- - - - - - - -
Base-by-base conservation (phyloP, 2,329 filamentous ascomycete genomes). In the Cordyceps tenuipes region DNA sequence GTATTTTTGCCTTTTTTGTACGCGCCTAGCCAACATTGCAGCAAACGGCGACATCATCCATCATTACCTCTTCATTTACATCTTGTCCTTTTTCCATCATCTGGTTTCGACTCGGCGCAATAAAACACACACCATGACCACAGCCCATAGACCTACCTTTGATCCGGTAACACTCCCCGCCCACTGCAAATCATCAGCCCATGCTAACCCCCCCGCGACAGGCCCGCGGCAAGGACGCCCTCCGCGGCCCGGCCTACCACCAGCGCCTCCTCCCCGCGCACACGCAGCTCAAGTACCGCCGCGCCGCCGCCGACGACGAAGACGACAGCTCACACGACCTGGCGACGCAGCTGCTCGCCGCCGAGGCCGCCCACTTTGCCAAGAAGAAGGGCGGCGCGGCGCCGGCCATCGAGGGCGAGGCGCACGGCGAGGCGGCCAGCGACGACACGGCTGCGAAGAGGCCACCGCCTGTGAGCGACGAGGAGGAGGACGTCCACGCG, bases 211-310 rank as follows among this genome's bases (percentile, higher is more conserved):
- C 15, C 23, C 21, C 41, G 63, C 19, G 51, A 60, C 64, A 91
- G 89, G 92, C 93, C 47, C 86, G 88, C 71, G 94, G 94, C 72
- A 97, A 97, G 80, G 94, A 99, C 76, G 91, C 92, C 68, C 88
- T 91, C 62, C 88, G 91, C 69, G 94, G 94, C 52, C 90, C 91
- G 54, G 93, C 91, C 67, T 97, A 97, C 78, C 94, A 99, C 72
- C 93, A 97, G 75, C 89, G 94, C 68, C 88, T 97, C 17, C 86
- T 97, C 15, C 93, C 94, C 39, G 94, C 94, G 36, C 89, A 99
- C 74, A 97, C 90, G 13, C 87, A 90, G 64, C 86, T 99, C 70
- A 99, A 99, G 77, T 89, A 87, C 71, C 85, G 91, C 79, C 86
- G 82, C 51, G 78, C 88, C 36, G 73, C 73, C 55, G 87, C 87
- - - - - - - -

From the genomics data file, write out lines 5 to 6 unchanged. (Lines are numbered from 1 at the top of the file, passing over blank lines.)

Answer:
- T 91, C 62, C 88, G 91, C 69, G 94, G 94, C 52, C 90, C 91
- G 54, G 93, C 91, C 67, T 97, A 97, C 78, C 94, A 99, C 72